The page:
This paper is the shortest paper ever submitted to a serious journa...

Let us first try to determine using area considerations what is the...

This is the way John Conway found to prove that you need $n^2+2$ un...

This is the construction that Soifer came up with to prove the same...

Can n

2

+ 1 unit equilateral triangles

cover an equilateral triangle of side > n,

say n + ε?

John H. Conway , Alexander Soifer

Princeton University, Mathematics, Fine Hall, Princeton, NJ 08544, US

n

2

+ 2 can:

Figure 1:

Figure 2:

1

The point of this paper is to ask the question in the title of the paper; that is why it gets away with such a short word-count. If this were a typical-format paper, it would probably state: "It is well known that $n^2$ unit equilateral triangles will perfectly tile the equilateral triangle of size $n$, and this fact also comes from a simple scaling law: if the area of a unit triangle is $\alpha$ then simple scaling by a factor of $n$ gives a total area of $n^2\alpha$ requiring $n^2$ unit triangles. We present two constructions that $n^2 + 2$ triangles are sufficient, leaving an open question: whether there is any $\epsilon$ such that $n^2 + 1$ triangles tile a triangle of side length $n^2 + \epsilon$."
Are you suggesting that the authors prove that $n^2+2$ triangles are needed? I don't read the article as claiming that: the authors show that $n^2+2$ are enough, and clearly (as by the area considerations you wrote above) at least $n^2+1$ are needed, but they don't show that other arrangements of $n^2+1$ small triangles don't cover the big triangle. That's the reason that the title of the article is a question.
I get the proofs, but what's the point of this paper though? Is it just there because the proofs were a kind of fun? Or does it have deeper applications in some mathematical fields?
Let us first try to determine using area considerations what is the minimum number of unit equilateral triangles we must have.
$$
A_{Small \ \triangle}=\frac{\sqrt3}{4} \\
A_{Big \ \triangle}=\frac{\sqrt3}{4}(n+\varepsilon)^ 2= A_{Small \ \triangle}(n^2+2n\varepsilon+\varepsilon^2) \\ <A_{Small \ \triangle}(n^2+1)
$$
We conclude that we need at least $n^2+1$ unit triangles just using area considerations (assuming $\varepsilon$ is sufficiently small).
This paper is the shortest paper ever submitted to a serious journal. The paper has only 2 words and 2 drawings and was written by John Conway and Alexander Soifer in 2004.
![Conway and Soifer](http://media.bastillepost.com/wp-content/uploads/hongkong/2015/04/20150422-PN_%E5%AD%B8%E8%A1%93%E8%AB%96%E6%96%87_%E6%9C%80%E7%9F%AD-5a.jpg)
The idea for the paper came during one of the famous coffee hours at Princeton's math department.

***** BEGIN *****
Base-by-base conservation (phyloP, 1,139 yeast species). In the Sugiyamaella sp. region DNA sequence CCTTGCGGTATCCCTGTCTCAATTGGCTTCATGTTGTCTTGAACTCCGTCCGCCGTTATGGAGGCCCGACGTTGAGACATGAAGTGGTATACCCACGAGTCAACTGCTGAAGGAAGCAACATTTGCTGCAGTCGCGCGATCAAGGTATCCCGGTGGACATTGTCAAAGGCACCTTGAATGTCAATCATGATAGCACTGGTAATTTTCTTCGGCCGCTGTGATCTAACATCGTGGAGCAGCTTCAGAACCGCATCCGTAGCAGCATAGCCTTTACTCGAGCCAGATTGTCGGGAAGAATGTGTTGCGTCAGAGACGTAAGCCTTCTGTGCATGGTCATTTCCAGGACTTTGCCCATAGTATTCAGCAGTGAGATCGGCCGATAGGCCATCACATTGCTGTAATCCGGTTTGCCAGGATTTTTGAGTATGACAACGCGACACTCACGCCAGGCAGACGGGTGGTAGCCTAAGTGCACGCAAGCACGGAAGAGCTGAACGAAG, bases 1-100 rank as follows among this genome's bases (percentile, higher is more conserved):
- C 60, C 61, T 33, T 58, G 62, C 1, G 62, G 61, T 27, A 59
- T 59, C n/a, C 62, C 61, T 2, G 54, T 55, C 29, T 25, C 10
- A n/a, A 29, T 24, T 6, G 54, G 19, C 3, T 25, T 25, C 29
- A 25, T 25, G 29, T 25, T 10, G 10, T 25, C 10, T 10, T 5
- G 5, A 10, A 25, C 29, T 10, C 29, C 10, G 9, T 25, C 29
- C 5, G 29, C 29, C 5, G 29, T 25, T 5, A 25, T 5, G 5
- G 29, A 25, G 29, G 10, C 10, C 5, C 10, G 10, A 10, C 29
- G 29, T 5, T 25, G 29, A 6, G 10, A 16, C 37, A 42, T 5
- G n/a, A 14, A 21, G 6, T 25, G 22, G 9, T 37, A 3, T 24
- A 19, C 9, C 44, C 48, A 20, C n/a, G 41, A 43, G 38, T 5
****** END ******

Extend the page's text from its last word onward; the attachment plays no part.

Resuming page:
This is the construction that Soifer came up with to prove the same result. To understand it we will use again a simpler case and then generalize the conclusions.
Let us first start with a triangle with sides $2+\varepsilon$. To cover this triangle we start by using 3 unit triangles to place in the corners. As can be seen in the figure we are left with an hexagon in the middle.To cover the remaining hexagon we need 3 unit triangles arranged in the following way:
![](http://i.imgur.com/yrb3zcx.png)
For $n=2$, Soifer's construction is as "efficient" as Conway's, since we ended up using $2^2+2$ unit triangles to cover a triangle of side $2+\varepsilon$.
Now for $n=3$, we will do exactly the same thing we did for $n=2$, but the space in the "middle" will be $2\varepsilon$. As a consequence we are left with a trapezoid where the size of the outer sides is $1-\varepsilon$.
figure
To cover the trapezoid we use the same technique used by Conway but this time we don't need any extra unit triangles to cover it. Note that this is only possible because the outer side is $1-\varepsilon$, otherwise we would have needed more triangles to cover the trapezoid, since the length of the base is $3+\varepsilon$ (that's why we left $2\varepsilon$ in the middle).
![](http://i.imgur.com/Kk0OjmK.png)
The total number of unit triangles we used to cover the $n=3$ case was again $3^2+2$, which is equivalent to Conway's construction.
It's not hard to see that this result can be generalized for an arbitrary $n$, and so the total number of unit triangles is $n^2 + 2$. We just need to use the 3 triangle structure and make sure the trapezoid at the bottom has a size $1-\varepsilon$ (Soifer chose to start with the 3 triangle structure as can be seen in Figure 2).
This is the way John Conway found to prove that you need $n^2+2$ unit equilateral triangles to cover the big triangle. To understand his proof let us analyze the simpler case: $n=3$. In this situation, you can start stacking unit triangles from the top and you will end up with something like this:
![](http://i.imgur.com/kDab6bV.png)
We can see that we still need to cover up a trapezoid where the size of the outer sides is $1+\varepsilon$. The way to cover this trapezoid is by stacking 2 slightly misaligned unit triangles on top of each other so that we can cover the extra space "caused" by $\varepsilon$ and then repeat the process until we cover the entire trapezoid. As can be seen in the figure, the fact that the trapezoid has the sides enlarged by a factor of $\varepsilon$ forces us to use 2 additional triangles to cover it completely.
![](http://i.imgur.com/UJHvEIY.png)
![](http://i.imgur.com/8nICP17.png)
If $\varepsilon=0$, as we have demonstrated in the area consideration above, we need exactly $3^2$ unit triangles to cover the big triangle and when $\varepsilon\neq 0 $ we need 2 extra triangles so: $3^2+2$.
It's not difficult to see that this construction can be generalized for a triangle of arbitrary size: $n+\varepsilon$ and so the total number of unit triangles is $n^2+2$.